Gallery1988 really lived up to its meta description of “the nation’s number one destination for pop-culture themed artwork” this past weekend by presenting a double dose of cult toy craziness across its two California galleries. In Los Angeles, the 3 G show featured 2D art inspired by Ghostbusters, Gremlins and Goonies. Up here in San Francisco, G1988 tasked artists with an extra dimension. Much like how The Cosby Show spun off A Different World, on Saturday night, the successful Crazy 4 Cult series gave birth to the first Crazy 4 Cult: Customs. When’s the last time you walked around a gallery and could identify the inspiration for a work of art and/or the artist? [Above, left to right: The Big Lebowski by Cristina Paulos, The Nightmare Before Christmas by Reactor-88 and Back to the Future by Task One.]
Crazy 4 Cult: Customs merges the usual suspects of the toy customizing scene with regulars on the gallery’s roster. As a result, we get treated to seeing a small, sword-wielding Kill Bill sculpture by Ken Keirns and a rather excellent forlorn Precious Moments version of Eraserhead by Paul Barnes.
The thinking outside the (TV) box award goes to textile artist, Ellen Schinderman, and her embroidered pillow triptych tribute to Heathers. Having a cushion cross-stitched with “corn nuts” or “mineral water” is like sending a secret signal that only a small percentage of people who sit on your couch will understand. The sheer joy of their recognition would completely outweigh all the furrowed brows, though. Seeing Heathers represented here made me wish another artist had tackled it figuratively, in addition. Ken Keirns is the obvious choice (I swear he’s painted Winona before for a G1988 show…). Because I just happen to know a talented toy artist who can recite the entire Heathers script, I hereby nominate Jon Knox to handle this matter in Crazy 4 Cult: Customs 2. (The show is expected to become an annual attraction!)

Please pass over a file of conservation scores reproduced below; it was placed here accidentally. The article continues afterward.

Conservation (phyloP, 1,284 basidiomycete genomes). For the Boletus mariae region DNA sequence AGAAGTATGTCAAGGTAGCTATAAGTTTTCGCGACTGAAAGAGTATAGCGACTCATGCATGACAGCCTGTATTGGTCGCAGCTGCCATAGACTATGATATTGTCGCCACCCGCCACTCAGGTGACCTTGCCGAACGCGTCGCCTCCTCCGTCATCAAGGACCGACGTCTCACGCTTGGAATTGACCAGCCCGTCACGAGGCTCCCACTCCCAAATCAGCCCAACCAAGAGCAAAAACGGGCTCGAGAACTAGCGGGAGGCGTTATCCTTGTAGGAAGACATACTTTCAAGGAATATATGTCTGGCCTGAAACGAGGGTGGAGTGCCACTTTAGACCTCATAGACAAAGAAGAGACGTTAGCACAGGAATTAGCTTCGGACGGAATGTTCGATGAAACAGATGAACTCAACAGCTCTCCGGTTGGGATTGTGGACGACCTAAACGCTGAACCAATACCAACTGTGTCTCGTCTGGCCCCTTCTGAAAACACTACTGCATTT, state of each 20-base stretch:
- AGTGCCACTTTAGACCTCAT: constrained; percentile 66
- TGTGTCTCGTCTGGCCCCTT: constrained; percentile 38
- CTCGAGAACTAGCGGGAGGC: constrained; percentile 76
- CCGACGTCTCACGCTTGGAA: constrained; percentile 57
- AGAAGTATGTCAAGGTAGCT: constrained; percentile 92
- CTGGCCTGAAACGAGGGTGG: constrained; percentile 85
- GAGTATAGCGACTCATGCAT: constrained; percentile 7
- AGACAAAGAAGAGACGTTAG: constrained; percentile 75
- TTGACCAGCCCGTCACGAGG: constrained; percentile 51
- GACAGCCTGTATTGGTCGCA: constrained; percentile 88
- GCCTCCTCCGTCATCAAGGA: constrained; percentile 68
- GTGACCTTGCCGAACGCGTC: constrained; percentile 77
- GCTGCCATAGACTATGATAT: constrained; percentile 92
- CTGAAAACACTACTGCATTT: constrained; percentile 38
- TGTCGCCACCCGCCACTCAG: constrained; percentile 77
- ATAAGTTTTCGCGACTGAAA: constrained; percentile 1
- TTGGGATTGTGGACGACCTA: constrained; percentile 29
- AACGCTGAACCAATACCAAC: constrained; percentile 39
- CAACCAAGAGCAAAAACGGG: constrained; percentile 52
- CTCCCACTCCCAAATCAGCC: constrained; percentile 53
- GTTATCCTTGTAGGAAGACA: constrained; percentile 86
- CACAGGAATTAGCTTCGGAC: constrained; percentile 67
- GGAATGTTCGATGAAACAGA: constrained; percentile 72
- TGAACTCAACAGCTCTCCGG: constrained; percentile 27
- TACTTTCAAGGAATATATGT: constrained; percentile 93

Working in 3D gave the artists freedom to create their works using the full 360 degrees. While Ellen’s pillows display different quotes on each side, Jen Rarey used the opportunity to give us “clean” and “blood-spattered” versions of Shawn of the Dead.
Jeremiah Ketner creatively used both sides of a DIY Mad*L toy to render distinct characters from The Professional. If art is an investment, this is two for the price of one!
One of my favorite aspects of these kinds of shows is seeing how different artists interpret the same subject.
Andrew Bell customized his own popular O-No Sushi toy in the form of Sloth from Goonies. (I’d love to see this as a production figure. Maybe STRANGEco will produce a Crazy 4 Cult toy series ala Vivisect Playset?) Because Daniel Elson has shown his 3D(-ish) mice in other G1988 shows, I immediately knew he was the artist behind this original Sloth.
I was pleasantly surprised to see several of my personal favorite movies represented. Yosiell Lorenzo cleverly decapitated a Dunny for Donnie Darko, while Peter Gronquist carved his Frank the Bunny out of concrete.
Two of the best Michaels in toyland were on the same wavelength. Art Army General Mike Leavitt and impeccable dresser Mikie Graham both took on Harold and Maude with terrific results.
Due to their bright orange faces, you can spot an Oompa Loompa from across a room. 64Colors and Eric Tan both drew inspiration from Willy Wonka.
Finally, what would a film/art hybrid show be without a Jaws piece or two? Dril One and Keith Poon each took Keith’s original Sharky toy in different directions. Both pieces sold opening night. Speaking of the non-artists, the steady crowd was a mix of art collectors, toy hoarders and film buffs. It’s nice to see the scenes integrated. Crazy 4 Cult: Customs (and all the red dots on the walls) is as a reminder that toys can hold their own in the larger art scene. You can purchase available pieces online here. The work will be on display through September 24th.